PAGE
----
Sanyo PLV-Z3000 Projector Review
PLV-Z3000 Lens Throw
The PLV-Z3000 can be placed as close as 9.8 feet, or as far back as 20.0 feet from a 100 inch diagonal 16:9 screen (as measured from the front of the lens). This provides about as much placement range as is found in any home theater projector. If you plan on a different sized screen, you can use these numbers to calculate the appropriate distances. A 90″ screen, for example, would have distances 90% of those listed above for a 100″ screen, and so on.
This is about as much placement range as any home theater projector, and allows plenty of flexibility regardless if you are ceiling mounting, rear shelf mounting, or placing it on a table.
PLV-Z3000 Lens Shift
Lens shift allows you to place this Sanyo projector below the bottom of the screen surface, above the top, or anywhere in between. For a 100 inch diagonal screen, the projector – as measured from the center of the lens, can actually be up to 24.5 inches above the screen surface, or down to an equal amount, below the bottom. This assumes you are not using horizontal lens shift (most don’t). If you do need some horizontal lens shift, it will reduce the range of the vertical lens shift.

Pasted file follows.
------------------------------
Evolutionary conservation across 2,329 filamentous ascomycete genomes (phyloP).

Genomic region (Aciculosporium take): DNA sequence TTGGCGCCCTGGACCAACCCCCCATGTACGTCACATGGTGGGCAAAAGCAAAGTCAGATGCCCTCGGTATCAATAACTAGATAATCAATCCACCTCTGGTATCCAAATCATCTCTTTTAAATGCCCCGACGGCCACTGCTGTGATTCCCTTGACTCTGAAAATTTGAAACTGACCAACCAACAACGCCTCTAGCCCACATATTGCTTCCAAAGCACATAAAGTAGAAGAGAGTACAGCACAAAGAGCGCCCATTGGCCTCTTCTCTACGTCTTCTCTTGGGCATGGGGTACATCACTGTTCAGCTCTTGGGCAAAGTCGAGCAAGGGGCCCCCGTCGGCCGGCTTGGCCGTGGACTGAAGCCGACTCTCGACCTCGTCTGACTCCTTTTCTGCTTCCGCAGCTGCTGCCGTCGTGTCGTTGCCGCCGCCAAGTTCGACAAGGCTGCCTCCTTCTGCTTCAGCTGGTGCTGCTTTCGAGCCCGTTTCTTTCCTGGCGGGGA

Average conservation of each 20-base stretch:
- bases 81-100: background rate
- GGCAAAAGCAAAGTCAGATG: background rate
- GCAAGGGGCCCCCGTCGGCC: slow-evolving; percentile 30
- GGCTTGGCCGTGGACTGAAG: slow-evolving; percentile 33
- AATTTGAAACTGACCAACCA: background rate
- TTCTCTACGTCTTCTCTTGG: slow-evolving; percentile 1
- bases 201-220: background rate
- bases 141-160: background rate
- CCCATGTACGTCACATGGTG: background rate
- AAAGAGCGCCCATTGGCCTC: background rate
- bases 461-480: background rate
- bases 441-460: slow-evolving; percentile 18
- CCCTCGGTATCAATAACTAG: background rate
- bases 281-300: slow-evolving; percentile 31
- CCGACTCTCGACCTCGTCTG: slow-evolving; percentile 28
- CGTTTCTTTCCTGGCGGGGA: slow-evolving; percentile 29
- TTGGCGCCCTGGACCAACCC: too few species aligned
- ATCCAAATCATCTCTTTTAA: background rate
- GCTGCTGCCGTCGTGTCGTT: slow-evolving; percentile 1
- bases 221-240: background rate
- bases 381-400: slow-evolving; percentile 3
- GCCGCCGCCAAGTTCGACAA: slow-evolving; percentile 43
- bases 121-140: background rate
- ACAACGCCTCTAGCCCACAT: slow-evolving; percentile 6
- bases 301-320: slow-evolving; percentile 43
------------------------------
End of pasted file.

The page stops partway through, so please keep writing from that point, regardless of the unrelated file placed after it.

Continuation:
The combination of wide range zoom, and lots of lens shift, make the Sanyo PLV-Z3000 equally flexible, regardless of the type of placement you choose.
The PLV-Z3000 will support anamorphic lens and motorized sled. It has the necessary aspect ratio for using an anamorphic lens. It does not have any special anamorphic features such as those found in the PT-AE3000U (emulates an anamorphic lens – with minor limitations), or the Mitsubishi HC7000 which can work with an anamorphic lens, without needing a motorized sled. As one of the lower priced 1080p projectors, I don’t expect many owners to even consider an anamorphic lens and sled (far more expensive than the Sanyo), let alone get one for the Z3000.
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